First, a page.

The first night I met you, you only knew how to shout. I was best friends with your roommate at the time, and she brought you to movie night.

You were funny. Laugh-out-loud, outrageously funny. And with your blond pixie cut and snarky graphic tee, I thought you were cool too. I knew I wanted to be your friend within ten minutes.

For the next six months, I’d hope that your roommate would bring you to grilled cheese lunches or late-night Meijer runs. For the next six months, I’d hoped to be lucky enough to see you, and at some point during that, I realized that you wanted to see me too.

By a year later, we were living across the hall from each other, but we practically lived together. We spoke in an inscrutable dialect of inside jokes and Buzzfeed Unsolved quotes, and I would’ve passed a pop quiz on your sock drawer’s organization. And after our late night, teary-eyed talks staring at the dorm ceiling, you knew that I’d always felt like I was people’s second choice, and you knew how much it meant to me that you chose me first.

But you decided to transfer at the end of the semester, and when we were told to go home in March 2020, our time together ended three months early. We agreed that this wouldn’t be the end, that we wouldn’t let go of something so precious so easily. We agreed that we would try.

The restrictions eased in June, and we decided to try to meet up. I made the three hour drive to your parents house, and since you were supposed to help your parents landscape, we planted baby sweet potato vines around the back patio. When we had a private moment, you apologized that we didn’t do anything fun, but I insisted that I didn’t mind. I decided to see it as you inviting me into your life, asking me to pay witness to the rhythms of your life.

The next school year, we agreed to call on Tuesday nights. I’d wrap myself in the blanket you gave me, brew mint tea, and gossip for two hours. You told me it was hard living alone after transferring to a new school, so you appreciated our weekly talks.

The next summer, I went to your parents house again, and you asked if I wanted to go to the county fair. When I said yes, you said that’d be perfect because you had wanted to go with your sister and didn’t realize it was the weekend I was visiting. We screamed on the rides and laughed and shared elephant ears under a red, white, and blue tent.

We talked on some Tuesday nights that fall, but as your classes intensified and you grew closer with your Indiana friends, I heard from you less and less. You didn’t disguise the fact that you were canceling to see other people, and I tried my best to be happy for you. After you canceled six weeks in a row, I stopped texting to ask if you were free, though I still kept my Tuesday nights free for four months. But you never called. I saw TikToks where people talked about how they talk to their best friends once every few months, and I hoped that would be us. Though eventually, I filled my Tuesday nights with other commitments, but it still felt like a betrayal.

That summer, I asked if you wanted to meet up again. It was practically tradition. You said yes, and I drove three hours to your parents house, not thinking about how you never offered to come to me. Your dad made us mint mojitos with dinner, but the next morning, I had to ask you if I could have something to eat for breakfast.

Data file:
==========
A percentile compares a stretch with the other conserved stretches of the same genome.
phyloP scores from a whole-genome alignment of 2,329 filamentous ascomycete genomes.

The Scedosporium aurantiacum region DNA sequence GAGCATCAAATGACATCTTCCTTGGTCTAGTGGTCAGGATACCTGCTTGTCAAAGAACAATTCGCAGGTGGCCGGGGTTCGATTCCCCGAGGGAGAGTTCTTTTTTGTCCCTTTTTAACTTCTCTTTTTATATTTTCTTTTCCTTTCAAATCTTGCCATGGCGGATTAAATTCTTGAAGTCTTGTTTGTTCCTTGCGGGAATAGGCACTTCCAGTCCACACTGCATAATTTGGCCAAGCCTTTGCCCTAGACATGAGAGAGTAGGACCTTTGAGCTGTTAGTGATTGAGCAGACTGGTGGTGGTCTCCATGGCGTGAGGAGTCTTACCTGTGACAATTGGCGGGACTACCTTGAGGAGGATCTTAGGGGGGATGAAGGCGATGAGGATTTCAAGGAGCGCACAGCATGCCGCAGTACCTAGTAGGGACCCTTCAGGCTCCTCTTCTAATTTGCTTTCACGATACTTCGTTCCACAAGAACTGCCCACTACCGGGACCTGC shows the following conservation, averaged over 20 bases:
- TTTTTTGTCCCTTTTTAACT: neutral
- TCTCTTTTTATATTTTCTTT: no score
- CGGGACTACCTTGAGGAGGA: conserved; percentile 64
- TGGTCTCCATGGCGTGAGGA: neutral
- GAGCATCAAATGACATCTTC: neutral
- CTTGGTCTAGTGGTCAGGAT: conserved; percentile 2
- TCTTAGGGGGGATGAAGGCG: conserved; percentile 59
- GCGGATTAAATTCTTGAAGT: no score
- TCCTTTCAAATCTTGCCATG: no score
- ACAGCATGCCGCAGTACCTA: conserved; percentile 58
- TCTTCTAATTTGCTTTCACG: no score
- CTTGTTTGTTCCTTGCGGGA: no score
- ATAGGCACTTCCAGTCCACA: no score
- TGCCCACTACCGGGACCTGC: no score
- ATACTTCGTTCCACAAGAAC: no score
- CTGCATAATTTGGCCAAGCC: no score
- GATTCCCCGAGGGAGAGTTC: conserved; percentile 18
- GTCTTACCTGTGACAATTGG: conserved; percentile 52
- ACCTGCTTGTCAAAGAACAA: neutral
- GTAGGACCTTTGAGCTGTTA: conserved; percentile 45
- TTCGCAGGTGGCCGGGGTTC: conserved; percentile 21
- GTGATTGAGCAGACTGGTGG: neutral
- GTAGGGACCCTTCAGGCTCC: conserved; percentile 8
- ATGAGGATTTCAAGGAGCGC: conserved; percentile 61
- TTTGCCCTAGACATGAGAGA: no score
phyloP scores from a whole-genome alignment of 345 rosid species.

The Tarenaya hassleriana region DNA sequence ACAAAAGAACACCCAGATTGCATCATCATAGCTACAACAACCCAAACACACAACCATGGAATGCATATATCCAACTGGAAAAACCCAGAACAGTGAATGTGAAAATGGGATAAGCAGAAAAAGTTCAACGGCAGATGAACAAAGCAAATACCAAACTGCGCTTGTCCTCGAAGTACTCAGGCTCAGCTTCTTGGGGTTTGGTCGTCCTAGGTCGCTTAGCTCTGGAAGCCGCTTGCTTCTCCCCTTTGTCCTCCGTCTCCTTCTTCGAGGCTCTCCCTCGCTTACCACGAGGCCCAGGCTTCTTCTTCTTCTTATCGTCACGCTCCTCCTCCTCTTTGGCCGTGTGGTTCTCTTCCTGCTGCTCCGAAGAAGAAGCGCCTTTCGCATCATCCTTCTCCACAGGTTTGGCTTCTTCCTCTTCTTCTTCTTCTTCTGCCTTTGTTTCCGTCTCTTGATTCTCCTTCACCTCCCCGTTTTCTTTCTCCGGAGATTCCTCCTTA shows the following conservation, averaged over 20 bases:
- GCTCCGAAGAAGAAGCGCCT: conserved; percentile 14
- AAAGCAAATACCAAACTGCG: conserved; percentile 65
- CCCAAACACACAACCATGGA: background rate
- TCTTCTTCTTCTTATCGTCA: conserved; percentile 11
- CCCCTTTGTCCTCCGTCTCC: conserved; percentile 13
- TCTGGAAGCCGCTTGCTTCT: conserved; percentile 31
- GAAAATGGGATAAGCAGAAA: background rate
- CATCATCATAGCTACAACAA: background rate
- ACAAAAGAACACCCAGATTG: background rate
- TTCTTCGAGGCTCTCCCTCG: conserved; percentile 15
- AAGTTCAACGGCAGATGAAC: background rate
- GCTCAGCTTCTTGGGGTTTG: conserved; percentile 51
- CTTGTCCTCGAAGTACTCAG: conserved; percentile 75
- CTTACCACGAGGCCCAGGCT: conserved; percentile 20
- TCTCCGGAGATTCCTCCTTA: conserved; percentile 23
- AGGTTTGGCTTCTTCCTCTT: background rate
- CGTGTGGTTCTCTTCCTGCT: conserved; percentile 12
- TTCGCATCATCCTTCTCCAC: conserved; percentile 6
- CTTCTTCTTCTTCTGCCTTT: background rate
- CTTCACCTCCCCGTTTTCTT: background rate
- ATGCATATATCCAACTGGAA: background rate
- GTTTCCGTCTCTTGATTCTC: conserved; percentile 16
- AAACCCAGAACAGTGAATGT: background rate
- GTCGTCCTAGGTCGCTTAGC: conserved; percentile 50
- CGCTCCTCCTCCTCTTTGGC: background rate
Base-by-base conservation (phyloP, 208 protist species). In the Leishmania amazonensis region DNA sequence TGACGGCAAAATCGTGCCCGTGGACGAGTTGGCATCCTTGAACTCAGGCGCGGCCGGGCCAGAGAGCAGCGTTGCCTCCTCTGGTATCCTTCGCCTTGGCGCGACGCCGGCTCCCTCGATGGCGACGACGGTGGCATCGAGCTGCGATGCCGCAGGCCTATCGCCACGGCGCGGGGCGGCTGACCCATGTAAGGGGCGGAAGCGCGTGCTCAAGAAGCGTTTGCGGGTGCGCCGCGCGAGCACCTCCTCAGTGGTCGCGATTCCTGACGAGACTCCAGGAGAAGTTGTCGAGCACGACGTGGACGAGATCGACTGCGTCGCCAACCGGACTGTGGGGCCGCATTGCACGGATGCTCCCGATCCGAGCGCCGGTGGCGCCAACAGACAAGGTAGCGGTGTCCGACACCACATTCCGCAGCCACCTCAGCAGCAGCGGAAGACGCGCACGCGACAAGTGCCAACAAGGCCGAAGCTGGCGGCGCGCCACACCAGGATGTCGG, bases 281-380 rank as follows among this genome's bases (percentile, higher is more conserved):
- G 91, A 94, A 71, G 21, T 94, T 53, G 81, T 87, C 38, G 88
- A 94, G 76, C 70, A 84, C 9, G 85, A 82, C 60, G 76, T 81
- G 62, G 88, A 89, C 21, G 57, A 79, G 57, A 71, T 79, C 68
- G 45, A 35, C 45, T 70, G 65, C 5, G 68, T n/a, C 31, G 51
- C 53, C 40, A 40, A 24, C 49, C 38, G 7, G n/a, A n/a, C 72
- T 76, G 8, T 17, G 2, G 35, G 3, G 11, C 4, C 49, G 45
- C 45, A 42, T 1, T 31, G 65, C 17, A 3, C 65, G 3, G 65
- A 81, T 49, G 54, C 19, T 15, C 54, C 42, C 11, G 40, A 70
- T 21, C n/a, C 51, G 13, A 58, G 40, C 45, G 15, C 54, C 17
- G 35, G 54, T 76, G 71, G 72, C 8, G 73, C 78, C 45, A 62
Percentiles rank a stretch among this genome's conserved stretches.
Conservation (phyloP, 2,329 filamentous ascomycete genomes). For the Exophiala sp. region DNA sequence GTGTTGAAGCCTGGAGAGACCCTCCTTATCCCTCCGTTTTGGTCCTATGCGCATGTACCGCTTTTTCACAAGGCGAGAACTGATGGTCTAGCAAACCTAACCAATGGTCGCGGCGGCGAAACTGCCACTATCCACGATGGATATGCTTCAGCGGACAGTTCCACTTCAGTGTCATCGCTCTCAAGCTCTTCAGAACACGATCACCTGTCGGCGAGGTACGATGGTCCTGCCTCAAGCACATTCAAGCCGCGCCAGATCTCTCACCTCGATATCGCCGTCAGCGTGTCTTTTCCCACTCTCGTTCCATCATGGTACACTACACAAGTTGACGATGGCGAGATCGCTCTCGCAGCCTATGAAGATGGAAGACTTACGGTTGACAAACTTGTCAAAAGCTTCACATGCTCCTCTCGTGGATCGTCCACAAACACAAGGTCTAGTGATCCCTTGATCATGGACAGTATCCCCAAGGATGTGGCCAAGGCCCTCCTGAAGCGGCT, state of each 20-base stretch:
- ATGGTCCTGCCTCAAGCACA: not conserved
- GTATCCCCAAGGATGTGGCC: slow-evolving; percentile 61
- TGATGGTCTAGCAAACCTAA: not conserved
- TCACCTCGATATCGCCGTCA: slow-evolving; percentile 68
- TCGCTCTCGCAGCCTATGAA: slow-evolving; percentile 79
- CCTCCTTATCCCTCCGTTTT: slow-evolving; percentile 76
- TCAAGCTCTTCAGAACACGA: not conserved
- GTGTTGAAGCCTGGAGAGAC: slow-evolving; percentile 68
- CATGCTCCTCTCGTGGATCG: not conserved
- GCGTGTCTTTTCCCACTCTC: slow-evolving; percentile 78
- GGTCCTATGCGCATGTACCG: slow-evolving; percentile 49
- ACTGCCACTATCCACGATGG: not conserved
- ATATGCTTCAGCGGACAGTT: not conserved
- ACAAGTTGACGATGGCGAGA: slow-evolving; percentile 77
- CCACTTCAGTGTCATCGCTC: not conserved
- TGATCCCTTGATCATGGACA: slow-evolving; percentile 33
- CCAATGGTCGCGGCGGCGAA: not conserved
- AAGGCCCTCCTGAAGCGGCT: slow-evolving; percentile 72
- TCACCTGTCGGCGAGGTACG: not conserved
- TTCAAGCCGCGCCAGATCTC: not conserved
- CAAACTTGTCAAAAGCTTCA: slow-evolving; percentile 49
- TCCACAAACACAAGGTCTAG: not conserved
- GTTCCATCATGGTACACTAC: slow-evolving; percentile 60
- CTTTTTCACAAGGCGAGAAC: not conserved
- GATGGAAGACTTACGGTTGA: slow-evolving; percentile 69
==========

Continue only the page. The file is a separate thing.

The last time I saw you was last fall. Your family was seeing Come From Away, and you asked if I wanted the spare ticket. Since I already had one, I asked if you wanted to get dinner. You gave me the address of this tapas place where I could meet your family.

You had a falling out with some friends the night before, so you spent about thirty minutes complaining about how hard it was to find good friends. I withheld some sharp remarks and just said, “I’m sorry.” You spent the rest of the night talking to your cousin, and I watched.

These days, you’ve started posting a lot on your Snapchat story, and I know that means you’re lonely. They’re all videos of your dog, never friends, and I can’t help but wonder who you spend your time with. More so, I wonder why you let go of us.

Reflecting on my past relationships, I feel at peace with almost all of them, including the ones that ended on terrible terms. You’re the only place I never got closure, and I know I never will.

But for the first time this month, when I called someone else my best friend, I didn’t think of you. I didn’t think it was a betrayal or a declaration. I just thought about the person who has become my best friend, their smiling face and their kind eyes and everything they meant to me.

They say that some friendships aren’t meant to last forever, and some people come into your life for a season, and as you enter into new seasons, you find new people. I may never know what happened with you, but I have people in my life now that are helping me through this season, this moment. Maybe that, with everything that it is, is closure enough.

2 Comments

  1. Jesse

    100% relatable!! It always hurts a little more when you can’t get that closure with lost friends.

    Reply
  2. Peter

    Well-written

    Reply

Submit a Comment

Your email address will not be published. Required fields are marked *

This site uses Akismet to reduce spam. Learn how your comment data is processed.

Related posts

On the Road Again
by Anna Jeffries, September 27, 2021
Keep Your Friends Close
by Katerina Parsons, April 1, 2021
Medium Friends
by Philip Rienstra, September 10, 2021
Friendzone, USA
by Caitlin Gent, April 4, 2018
Dear Ex-best Friend
by Michelle Hoffman, August 29, 2019

post calvin direct

Get new posts from Tiffany Kajiwara delivered straight to your inbox.

the post calvin